A narcissist disrespects anyone and everyone he does not perceive as worthy of being his role model. That means most family members (exceptions might be made for a family member who has achieved that which the narcissist wishes to achieve: fame, wealth, power—but the narcissist could just as easily be so envious that s/he despises and disrespects him or her) and virtually everyone the narcissist knows well.
The narcissist doesn’t really know what respect is. While we know that respect is part of the Equal/Equal transaction, the Narcissist sees it as a situation in which the respected person is a Superior, not just in a transaction but in life, and the narcissist is a subordinate. Respect, to the narcissist, has nothing to do with equality and everything to do with being willingly subordinate to the idol the narcissist wishes to emulate. But there is nothing selfless in this subordination: the narcissist expects to find ways to profit by her emulation and admiration, whether it is clues as to how to be more attractive to men (my NM used to copy Marilyn Monroe, right down to the bleached hair, halter dress and fake beauty mark) or to become rich and powerful (or at least to make others think you are—my NexH went to his 20th high school reunion dressed in a 3-piece suit complete with watch chain and rented a Lincoln Continental from the airport…no mundane Chevy and sport shirt and slacks for him!).
Narcissists demand respect from others—or try to con others into thinking they should be respected—without being willing to give respect to others. They demand that we earn respect from them without telling us how to go about doing that…because they don’t know. And if you are thinking this is a set-up you are right, that is exactly what it is.
Because the narcissistic view of respect is such that, in order to “respect” you, the narcissist would have to believe you were better than s/he is…and that is never going to happen. The people the narcissist respects are people whom the narcissist not only admires and wishes to emulate but people whose feet of clay—their human failings—the narcissist has not yet found or acknowledged. And so you have an NM who raises an NDaughter or NSon who may well respect their NM, ignoring (or even admiring) her faults, doing her bidding, defending her and in doing so, defending themselves. NM may even come to admire one of her Nchildren, assuming the child achieves highly in an area NM finds worthy: Charlie’s brother became a millionaire through some pretty shifty means but their NM didn’t care about how he got his money: Alvin became a millionaire and she explained away and excused his boorishness, rudeness, and bullying behaviours with “He’s a millionaire. Millionaires are like that.” Alvin did not respect Charlie and neither did their NM, they both bullied and insulted him behind his back and, on occasion, even to his face. You don’t treat people you respect that way.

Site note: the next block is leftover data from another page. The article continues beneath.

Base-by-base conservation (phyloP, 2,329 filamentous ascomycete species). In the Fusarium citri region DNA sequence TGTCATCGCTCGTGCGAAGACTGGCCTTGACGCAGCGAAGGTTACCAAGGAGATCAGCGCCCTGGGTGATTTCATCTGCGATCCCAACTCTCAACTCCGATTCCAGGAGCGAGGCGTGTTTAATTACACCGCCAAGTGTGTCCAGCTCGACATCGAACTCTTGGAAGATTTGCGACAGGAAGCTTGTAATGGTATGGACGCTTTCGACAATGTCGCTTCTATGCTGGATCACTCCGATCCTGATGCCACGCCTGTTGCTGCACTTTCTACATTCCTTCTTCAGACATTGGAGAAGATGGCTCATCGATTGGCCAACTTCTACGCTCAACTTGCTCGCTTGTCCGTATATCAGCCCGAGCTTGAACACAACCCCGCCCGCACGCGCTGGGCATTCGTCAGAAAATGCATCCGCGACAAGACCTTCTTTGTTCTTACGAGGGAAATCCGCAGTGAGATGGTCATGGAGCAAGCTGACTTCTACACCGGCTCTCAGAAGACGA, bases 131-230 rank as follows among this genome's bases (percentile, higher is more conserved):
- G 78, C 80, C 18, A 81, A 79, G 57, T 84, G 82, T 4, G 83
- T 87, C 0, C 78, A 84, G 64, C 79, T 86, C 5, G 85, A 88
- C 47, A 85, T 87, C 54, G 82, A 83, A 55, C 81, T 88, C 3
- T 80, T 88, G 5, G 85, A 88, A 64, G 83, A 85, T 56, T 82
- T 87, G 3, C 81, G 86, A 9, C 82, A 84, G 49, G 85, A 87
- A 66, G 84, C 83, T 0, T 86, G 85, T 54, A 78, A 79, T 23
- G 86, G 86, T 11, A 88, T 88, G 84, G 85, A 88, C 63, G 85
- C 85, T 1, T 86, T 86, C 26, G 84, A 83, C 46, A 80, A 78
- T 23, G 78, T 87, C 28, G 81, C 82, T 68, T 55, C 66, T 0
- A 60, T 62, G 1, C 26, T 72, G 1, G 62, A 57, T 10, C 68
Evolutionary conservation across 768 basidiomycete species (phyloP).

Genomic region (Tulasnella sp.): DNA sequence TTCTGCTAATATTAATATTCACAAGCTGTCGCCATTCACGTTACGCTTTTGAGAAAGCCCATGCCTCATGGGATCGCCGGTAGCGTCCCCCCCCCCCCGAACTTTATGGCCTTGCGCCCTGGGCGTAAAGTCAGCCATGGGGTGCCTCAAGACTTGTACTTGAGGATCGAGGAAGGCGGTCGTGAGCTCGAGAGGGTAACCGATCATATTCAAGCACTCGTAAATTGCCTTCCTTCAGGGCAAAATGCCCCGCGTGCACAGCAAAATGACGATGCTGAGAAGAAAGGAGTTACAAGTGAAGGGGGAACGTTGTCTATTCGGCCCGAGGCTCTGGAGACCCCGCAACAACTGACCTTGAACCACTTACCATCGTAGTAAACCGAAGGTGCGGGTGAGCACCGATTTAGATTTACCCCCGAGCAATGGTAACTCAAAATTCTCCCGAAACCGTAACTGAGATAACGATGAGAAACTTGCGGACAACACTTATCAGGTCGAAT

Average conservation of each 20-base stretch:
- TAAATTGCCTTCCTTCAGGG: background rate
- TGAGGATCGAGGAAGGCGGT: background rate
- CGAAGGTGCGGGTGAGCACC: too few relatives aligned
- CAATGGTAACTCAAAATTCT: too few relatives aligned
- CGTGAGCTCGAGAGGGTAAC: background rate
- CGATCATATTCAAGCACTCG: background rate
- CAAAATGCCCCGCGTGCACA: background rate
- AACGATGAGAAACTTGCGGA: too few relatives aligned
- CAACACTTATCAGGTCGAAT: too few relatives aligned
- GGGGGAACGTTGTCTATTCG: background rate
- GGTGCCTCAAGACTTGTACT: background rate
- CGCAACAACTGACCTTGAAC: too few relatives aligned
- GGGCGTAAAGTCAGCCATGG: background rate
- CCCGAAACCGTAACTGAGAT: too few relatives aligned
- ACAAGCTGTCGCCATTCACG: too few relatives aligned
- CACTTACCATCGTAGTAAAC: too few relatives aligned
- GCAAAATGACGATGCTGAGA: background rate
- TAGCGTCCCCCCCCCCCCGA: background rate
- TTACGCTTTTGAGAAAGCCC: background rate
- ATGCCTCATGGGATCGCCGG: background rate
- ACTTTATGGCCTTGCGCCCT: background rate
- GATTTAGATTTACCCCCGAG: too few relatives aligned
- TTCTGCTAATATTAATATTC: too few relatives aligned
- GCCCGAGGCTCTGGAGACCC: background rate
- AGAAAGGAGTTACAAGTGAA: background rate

Bottom line is, narcissists cannot respect anyone they deem beneath them and narcissists deem everyone beneath them except the select few they wish to emulate. Earning respect is virtually impossible even in the best of circumstances but with a narcissist, it is quite impossible: they will never let you.
Respect is something you are entitled to, just like the air you breathe. The idea that you have to earn respect is as ludicrous as the idea that you have to earn your air, that someone has the right to withhold it from you until you figure out what you have to do to earn it…and they get to change the rules as they go along.
You don’t have to earn anybody's respect and people who withhold respect from you and expect you to jump through hoops like a trained dog to “earn” it aren’t going to give it to you, no matter how many hoops you jump through—the fact of your willingness to abase yourself in order to earn their approval and respect will, automatically, render you unworthy. And while being denied air for four minutes will kill you and being denied respect will not, respect is no less an entitlement and anyone who tells you differently has a selfishly irrational and manipulative view of the subject.
If a person doesn’t respect you, it says volumes more about her than is does about you…and none of it good.
Next: The two sides of “Attention Seeking”
It is difficult to deal with a narcissist when you are a grown, independent, fully functioning adult. The children of narcissists have an especially difficult burden, for they lack the knowledge, power, and resources to deal with their narcissistic parents without becoming their victims. Whether cast into the role of Scapegoat or Golden Child, the Narcissist's Child never truly receives that to which all children are entitled: a parent's unconditional love. Start by reading the 46 memories--it all began there.